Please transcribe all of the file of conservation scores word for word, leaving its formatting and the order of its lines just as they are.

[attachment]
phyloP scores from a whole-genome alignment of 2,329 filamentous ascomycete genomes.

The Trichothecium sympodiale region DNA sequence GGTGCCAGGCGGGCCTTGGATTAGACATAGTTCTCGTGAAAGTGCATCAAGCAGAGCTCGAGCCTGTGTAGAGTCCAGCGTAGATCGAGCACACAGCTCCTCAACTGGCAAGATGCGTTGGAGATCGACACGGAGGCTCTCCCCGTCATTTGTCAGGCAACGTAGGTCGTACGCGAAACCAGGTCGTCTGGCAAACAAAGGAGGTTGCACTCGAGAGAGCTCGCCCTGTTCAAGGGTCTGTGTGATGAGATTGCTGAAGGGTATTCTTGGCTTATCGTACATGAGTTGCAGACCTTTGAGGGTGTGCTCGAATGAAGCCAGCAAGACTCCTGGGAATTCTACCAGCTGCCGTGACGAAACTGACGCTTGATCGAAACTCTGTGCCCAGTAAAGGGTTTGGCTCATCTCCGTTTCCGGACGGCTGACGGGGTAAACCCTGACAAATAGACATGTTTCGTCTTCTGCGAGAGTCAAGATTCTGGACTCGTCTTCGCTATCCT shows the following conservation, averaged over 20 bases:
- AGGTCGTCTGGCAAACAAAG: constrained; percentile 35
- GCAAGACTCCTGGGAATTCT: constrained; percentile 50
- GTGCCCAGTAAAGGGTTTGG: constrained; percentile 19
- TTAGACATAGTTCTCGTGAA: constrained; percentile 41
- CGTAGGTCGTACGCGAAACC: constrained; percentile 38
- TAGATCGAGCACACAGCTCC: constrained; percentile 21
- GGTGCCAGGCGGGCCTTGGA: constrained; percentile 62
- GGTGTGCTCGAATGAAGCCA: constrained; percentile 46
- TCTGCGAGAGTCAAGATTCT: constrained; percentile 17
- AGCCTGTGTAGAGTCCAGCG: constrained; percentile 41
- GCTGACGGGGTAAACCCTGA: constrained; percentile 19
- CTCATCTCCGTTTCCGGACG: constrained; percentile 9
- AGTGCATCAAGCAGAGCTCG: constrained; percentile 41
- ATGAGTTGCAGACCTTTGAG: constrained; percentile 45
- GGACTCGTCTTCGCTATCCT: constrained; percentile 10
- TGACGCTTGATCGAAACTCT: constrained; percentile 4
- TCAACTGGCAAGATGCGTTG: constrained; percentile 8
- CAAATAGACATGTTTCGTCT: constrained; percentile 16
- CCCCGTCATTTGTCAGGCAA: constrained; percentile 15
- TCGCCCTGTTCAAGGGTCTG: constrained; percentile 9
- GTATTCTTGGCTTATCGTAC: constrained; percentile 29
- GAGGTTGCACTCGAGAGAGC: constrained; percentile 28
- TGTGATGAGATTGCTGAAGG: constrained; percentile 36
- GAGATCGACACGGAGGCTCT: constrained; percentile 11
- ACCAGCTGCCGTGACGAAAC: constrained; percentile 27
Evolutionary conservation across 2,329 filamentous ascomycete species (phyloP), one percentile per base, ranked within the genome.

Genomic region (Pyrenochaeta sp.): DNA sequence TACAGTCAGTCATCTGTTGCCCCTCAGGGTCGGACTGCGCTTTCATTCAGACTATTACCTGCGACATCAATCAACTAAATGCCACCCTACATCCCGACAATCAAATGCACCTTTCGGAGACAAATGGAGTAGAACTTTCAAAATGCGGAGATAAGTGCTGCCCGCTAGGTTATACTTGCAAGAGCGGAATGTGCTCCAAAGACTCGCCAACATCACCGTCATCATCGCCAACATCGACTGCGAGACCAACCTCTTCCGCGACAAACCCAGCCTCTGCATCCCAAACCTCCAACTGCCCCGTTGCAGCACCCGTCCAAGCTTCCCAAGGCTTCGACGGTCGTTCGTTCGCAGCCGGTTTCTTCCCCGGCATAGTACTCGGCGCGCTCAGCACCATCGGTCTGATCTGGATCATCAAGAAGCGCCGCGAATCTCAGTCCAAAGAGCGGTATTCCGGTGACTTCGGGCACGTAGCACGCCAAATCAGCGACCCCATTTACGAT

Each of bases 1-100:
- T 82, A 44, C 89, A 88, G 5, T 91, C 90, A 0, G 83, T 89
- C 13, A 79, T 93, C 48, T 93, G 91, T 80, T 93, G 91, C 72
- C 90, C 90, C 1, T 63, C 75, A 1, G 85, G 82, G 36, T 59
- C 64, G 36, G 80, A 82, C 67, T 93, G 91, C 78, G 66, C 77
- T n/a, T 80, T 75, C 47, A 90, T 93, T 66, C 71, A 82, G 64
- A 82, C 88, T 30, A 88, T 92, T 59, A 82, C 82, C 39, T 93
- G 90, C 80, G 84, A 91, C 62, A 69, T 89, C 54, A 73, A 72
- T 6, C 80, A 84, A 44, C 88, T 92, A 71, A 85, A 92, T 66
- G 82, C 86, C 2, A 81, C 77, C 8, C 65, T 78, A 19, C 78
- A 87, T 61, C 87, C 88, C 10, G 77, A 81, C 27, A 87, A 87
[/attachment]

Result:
phyloP scores from a whole-genome alignment of 2,329 filamentous ascomycete genomes.

The Trichothecium sympodiale region DNA sequence GGTGCCAGGCGGGCCTTGGATTAGACATAGTTCTCGTGAAAGTGCATCAAGCAGAGCTCGAGCCTGTGTAGAGTCCAGCGTAGATCGAGCACACAGCTCCTCAACTGGCAAGATGCGTTGGAGATCGACACGGAGGCTCTCCCCGTCATTTGTCAGGCAACGTAGGTCGTACGCGAAACCAGGTCGTCTGGCAAACAAAGGAGGTTGCACTCGAGAGAGCTCGCCCTGTTCAAGGGTCTGTGTGATGAGATTGCTGAAGGGTATTCTTGGCTTATCGTACATGAGTTGCAGACCTTTGAGGGTGTGCTCGAATGAAGCCAGCAAGACTCCTGGGAATTCTACCAGCTGCCGTGACGAAACTGACGCTTGATCGAAACTCTGTGCCCAGTAAAGGGTTTGGCTCATCTCCGTTTCCGGACGGCTGACGGGGTAAACCCTGACAAATAGACATGTTTCGTCTTCTGCGAGAGTCAAGATTCTGGACTCGTCTTCGCTATCCT shows the following conservation, averaged over 20 bases:
- AGGTCGTCTGGCAAACAAAG: constrained; percentile 35
- GCAAGACTCCTGGGAATTCT: constrained; percentile 50
- GTGCCCAGTAAAGGGTTTGG: constrained; percentile 19
- TTAGACATAGTTCTCGTGAA: constrained; percentile 41
- CGTAGGTCGTACGCGAAACC: constrained; percentile 38
- TAGATCGAGCACACAGCTCC: constrained; percentile 21
- GGTGCCAGGCGGGCCTTGGA: constrained; percentile 62
- GGTGTGCTCGAATGAAGCCA: constrained; percentile 46
- TCTGCGAGAGTCAAGATTCT: constrained; percentile 17
- AGCCTGTGTAGAGTCCAGCG: constrained; percentile 41
- GCTGACGGGGTAAACCCTGA: constrained; percentile 19
- CTCATCTCCGTTTCCGGACG: constrained; percentile 9
- AGTGCATCAAGCAGAGCTCG: constrained; percentile 41
- ATGAGTTGCAGACCTTTGAG: constrained; percentile 45
- GGACTCGTCTTCGCTATCCT: constrained; percentile 10
- TGACGCTTGATCGAAACTCT: constrained; percentile 4
- TCAACTGGCAAGATGCGTTG: constrained; percentile 8
- CAAATAGACATGTTTCGTCT: constrained; percentile 16
- CCCCGTCATTTGTCAGGCAA: constrained; percentile 15
- TCGCCCTGTTCAAGGGTCTG: constrained; percentile 9
- GTATTCTTGGCTTATCGTAC: constrained; percentile 29
- GAGGTTGCACTCGAGAGAGC: constrained; percentile 28
- TGTGATGAGATTGCTGAAGG: constrained; percentile 36
- GAGATCGACACGGAGGCTCT: constrained; percentile 11
- ACCAGCTGCCGTGACGAAAC: constrained; percentile 27
Evolutionary conservation across 2,329 filamentous ascomycete species (phyloP), one percentile per base, ranked within the genome.

Genomic region (Pyrenochaeta sp.): DNA sequence TACAGTCAGTCATCTGTTGCCCCTCAGGGTCGGACTGCGCTTTCATTCAGACTATTACCTGCGACATCAATCAACTAAATGCCACCCTACATCCCGACAATCAAATGCACCTTTCGGAGACAAATGGAGTAGAACTTTCAAAATGCGGAGATAAGTGCTGCCCGCTAGGTTATACTTGCAAGAGCGGAATGTGCTCCAAAGACTCGCCAACATCACCGTCATCATCGCCAACATCGACTGCGAGACCAACCTCTTCCGCGACAAACCCAGCCTCTGCATCCCAAACCTCCAACTGCCCCGTTGCAGCACCCGTCCAAGCTTCCCAAGGCTTCGACGGTCGTTCGTTCGCAGCCGGTTTCTTCCCCGGCATAGTACTCGGCGCGCTCAGCACCATCGGTCTGATCTGGATCATCAAGAAGCGCCGCGAATCTCAGTCCAAAGAGCGGTATTCCGGTGACTTCGGGCACGTAGCACGCCAAATCAGCGACCCCATTTACGAT

Each of bases 1-100:
- T 82, A 44, C 89, A 88, G 5, T 91, C 90, A 0, G 83, T 89
- C 13, A 79, T 93, C 48, T 93, G 91, T 80, T 93, G 91, C 72
- C 90, C 90, C 1, T 63, C 75, A 1, G 85, G 82, G 36, T 59
- C 64, G 36, G 80, A 82, C 67, T 93, G 91, C 78, G 66, C 77
- T n/a, T 80, T 75, C 47, A 90, T 93, T 66, C 71, A 82, G 64
- A 82, C 88, T 30, A 88, T 92, T 59, A 82, C 82, C 39, T 93
- G 90, C 80, G 84, A 91, C 62, A 69, T 89, C 54, A 73, A 72
- T 6, C 80, A 84, A 44, C 88, T 92, A 71, A 85, A 92, T 66
- G 82, C 86, C 2, A 81, C 77, C 8, C 65, T 78, A 19, C 78
- A 87, T 61, C 87, C 88, C 10, G 77, A 81, C 27, A 87, A 87